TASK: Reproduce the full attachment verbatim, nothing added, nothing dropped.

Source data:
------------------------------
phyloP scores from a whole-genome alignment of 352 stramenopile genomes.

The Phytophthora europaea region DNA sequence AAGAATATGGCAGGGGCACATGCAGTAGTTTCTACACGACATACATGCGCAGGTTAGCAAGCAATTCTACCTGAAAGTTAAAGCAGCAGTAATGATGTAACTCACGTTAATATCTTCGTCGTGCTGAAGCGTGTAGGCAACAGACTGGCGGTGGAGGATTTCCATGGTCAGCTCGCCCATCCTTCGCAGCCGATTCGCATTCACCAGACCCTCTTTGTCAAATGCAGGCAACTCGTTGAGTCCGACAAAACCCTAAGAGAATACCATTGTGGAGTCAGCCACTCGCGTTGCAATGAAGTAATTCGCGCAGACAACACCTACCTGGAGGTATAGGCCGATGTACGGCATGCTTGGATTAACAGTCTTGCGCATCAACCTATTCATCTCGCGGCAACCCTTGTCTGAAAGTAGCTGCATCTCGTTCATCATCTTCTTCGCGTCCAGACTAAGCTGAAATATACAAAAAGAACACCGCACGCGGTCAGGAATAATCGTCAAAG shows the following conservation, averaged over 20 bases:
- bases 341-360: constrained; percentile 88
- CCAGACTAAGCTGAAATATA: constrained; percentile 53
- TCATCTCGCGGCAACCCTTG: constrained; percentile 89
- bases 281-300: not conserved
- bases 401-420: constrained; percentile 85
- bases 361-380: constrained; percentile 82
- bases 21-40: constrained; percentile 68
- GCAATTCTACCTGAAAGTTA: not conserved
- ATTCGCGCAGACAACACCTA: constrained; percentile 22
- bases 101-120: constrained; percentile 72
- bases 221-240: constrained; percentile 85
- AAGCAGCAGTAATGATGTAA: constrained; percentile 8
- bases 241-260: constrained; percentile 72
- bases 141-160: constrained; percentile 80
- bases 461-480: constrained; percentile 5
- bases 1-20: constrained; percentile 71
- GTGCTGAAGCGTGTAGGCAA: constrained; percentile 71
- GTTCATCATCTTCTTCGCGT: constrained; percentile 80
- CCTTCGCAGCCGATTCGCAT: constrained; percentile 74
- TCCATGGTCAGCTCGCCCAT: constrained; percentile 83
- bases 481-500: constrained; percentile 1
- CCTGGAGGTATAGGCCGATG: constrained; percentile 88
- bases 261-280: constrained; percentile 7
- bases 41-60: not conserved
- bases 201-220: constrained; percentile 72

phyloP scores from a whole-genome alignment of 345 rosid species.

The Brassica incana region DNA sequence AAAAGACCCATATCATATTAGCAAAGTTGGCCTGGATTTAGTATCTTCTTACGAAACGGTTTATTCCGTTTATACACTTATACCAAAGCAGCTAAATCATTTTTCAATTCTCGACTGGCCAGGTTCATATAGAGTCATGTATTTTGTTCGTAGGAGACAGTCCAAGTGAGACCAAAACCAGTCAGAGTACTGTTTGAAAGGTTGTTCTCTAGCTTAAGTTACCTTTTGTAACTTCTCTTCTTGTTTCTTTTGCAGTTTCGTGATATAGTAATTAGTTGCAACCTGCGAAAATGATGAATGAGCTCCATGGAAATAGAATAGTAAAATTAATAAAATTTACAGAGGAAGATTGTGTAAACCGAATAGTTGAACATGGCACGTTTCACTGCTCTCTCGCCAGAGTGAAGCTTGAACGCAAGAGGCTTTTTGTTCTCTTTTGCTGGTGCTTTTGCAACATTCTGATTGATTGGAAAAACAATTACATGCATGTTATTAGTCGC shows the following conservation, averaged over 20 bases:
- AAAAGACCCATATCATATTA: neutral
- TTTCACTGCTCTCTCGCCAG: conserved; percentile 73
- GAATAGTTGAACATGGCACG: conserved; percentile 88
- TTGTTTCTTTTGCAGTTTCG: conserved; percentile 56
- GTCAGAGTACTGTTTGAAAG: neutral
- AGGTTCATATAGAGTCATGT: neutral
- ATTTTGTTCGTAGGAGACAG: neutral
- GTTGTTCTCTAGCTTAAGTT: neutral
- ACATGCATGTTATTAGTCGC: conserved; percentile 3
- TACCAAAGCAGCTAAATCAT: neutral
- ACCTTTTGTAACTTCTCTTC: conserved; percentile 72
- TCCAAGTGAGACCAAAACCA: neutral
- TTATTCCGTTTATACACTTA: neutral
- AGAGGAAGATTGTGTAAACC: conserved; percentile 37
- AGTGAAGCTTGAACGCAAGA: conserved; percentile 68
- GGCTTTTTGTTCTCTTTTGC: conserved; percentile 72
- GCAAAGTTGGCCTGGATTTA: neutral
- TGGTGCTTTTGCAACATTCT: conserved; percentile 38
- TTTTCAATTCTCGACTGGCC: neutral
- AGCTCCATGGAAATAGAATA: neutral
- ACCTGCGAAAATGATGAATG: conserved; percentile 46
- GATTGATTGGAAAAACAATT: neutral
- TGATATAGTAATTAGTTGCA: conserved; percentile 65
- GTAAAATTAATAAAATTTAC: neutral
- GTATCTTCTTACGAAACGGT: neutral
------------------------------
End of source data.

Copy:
phyloP scores from a whole-genome alignment of 352 stramenopile genomes.

The Phytophthora europaea region DNA sequence AAGAATATGGCAGGGGCACATGCAGTAGTTTCTACACGACATACATGCGCAGGTTAGCAAGCAATTCTACCTGAAAGTTAAAGCAGCAGTAATGATGTAACTCACGTTAATATCTTCGTCGTGCTGAAGCGTGTAGGCAACAGACTGGCGGTGGAGGATTTCCATGGTCAGCTCGCCCATCCTTCGCAGCCGATTCGCATTCACCAGACCCTCTTTGTCAAATGCAGGCAACTCGTTGAGTCCGACAAAACCCTAAGAGAATACCATTGTGGAGTCAGCCACTCGCGTTGCAATGAAGTAATTCGCGCAGACAACACCTACCTGGAGGTATAGGCCGATGTACGGCATGCTTGGATTAACAGTCTTGCGCATCAACCTATTCATCTCGCGGCAACCCTTGTCTGAAAGTAGCTGCATCTCGTTCATCATCTTCTTCGCGTCCAGACTAAGCTGAAATATACAAAAAGAACACCGCACGCGGTCAGGAATAATCGTCAAAG shows the following conservation, averaged over 20 bases:
- bases 341-360: constrained; percentile 88
- CCAGACTAAGCTGAAATATA: constrained; percentile 53
- TCATCTCGCGGCAACCCTTG: constrained; percentile 89
- bases 281-300: not conserved
- bases 401-420: constrained; percentile 85
- bases 361-380: constrained; percentile 82
- bases 21-40: constrained; percentile 68
- GCAATTCTACCTGAAAGTTA: not conserved
- ATTCGCGCAGACAACACCTA: constrained; percentile 22
- bases 101-120: constrained; percentile 72
- bases 221-240: constrained; percentile 85
- AAGCAGCAGTAATGATGTAA: constrained; percentile 8
- bases 241-260: constrained; percentile 72
- bases 141-160: constrained; percentile 80
- bases 461-480: constrained; percentile 5
- bases 1-20: constrained; percentile 71
- GTGCTGAAGCGTGTAGGCAA: constrained; percentile 71
- GTTCATCATCTTCTTCGCGT: constrained; percentile 80
- CCTTCGCAGCCGATTCGCAT: constrained; percentile 74
- TCCATGGTCAGCTCGCCCAT: constrained; percentile 83
- bases 481-500: constrained; percentile 1
- CCTGGAGGTATAGGCCGATG: constrained; percentile 88
- bases 261-280: constrained; percentile 7
- bases 41-60: not conserved
- bases 201-220: constrained; percentile 72

phyloP scores from a whole-genome alignment of 345 rosid species.

The Brassica incana region DNA sequence AAAAGACCCATATCATATTAGCAAAGTTGGCCTGGATTTAGTATCTTCTTACGAAACGGTTTATTCCGTTTATACACTTATACCAAAGCAGCTAAATCATTTTTCAATTCTCGACTGGCCAGGTTCATATAGAGTCATGTATTTTGTTCGTAGGAGACAGTCCAAGTGAGACCAAAACCAGTCAGAGTACTGTTTGAAAGGTTGTTCTCTAGCTTAAGTTACCTTTTGTAACTTCTCTTCTTGTTTCTTTTGCAGTTTCGTGATATAGTAATTAGTTGCAACCTGCGAAAATGATGAATGAGCTCCATGGAAATAGAATAGTAAAATTAATAAAATTTACAGAGGAAGATTGTGTAAACCGAATAGTTGAACATGGCACGTTTCACTGCTCTCTCGCCAGAGTGAAGCTTGAACGCAAGAGGCTTTTTGTTCTCTTTTGCTGGTGCTTTTGCAACATTCTGATTGATTGGAAAAACAATTACATGCATGTTATTAGTCGC shows the following conservation, averaged over 20 bases:
- AAAAGACCCATATCATATTA: neutral
- TTTCACTGCTCTCTCGCCAG: conserved; percentile 73
- GAATAGTTGAACATGGCACG: conserved; percentile 88
- TTGTTTCTTTTGCAGTTTCG: conserved; percentile 56
- GTCAGAGTACTGTTTGAAAG: neutral
- AGGTTCATATAGAGTCATGT: neutral
- ATTTTGTTCGTAGGAGACAG: neutral
- GTTGTTCTCTAGCTTAAGTT: neutral
- ACATGCATGTTATTAGTCGC: conserved; percentile 3
- TACCAAAGCAGCTAAATCAT: neutral
- ACCTTTTGTAACTTCTCTTC: conserved; percentile 72
- TCCAAGTGAGACCAAAACCA: neutral
- TTATTCCGTTTATACACTTA: neutral
- AGAGGAAGATTGTGTAAACC: conserved; percentile 37
- AGTGAAGCTTGAACGCAAGA: conserved; percentile 68
- GGCTTTTTGTTCTCTTTTGC: conserved; percentile 72
- GCAAAGTTGGCCTGGATTTA: neutral
- TGGTGCTTTTGCAACATTCT: conserved; percentile 38
- TTTTCAATTCTCGACTGGCC: neutral
- AGCTCCATGGAAATAGAATA: neutral
- ACCTGCGAAAATGATGAATG: conserved; percentile 46
- GATTGATTGGAAAAACAATT: neutral
- TGATATAGTAATTAGTTGCA: conserved; percentile 65
- GTAAAATTAATAAAATTTAC: neutral
- GTATCTTCTTACGAAACGGT: neutral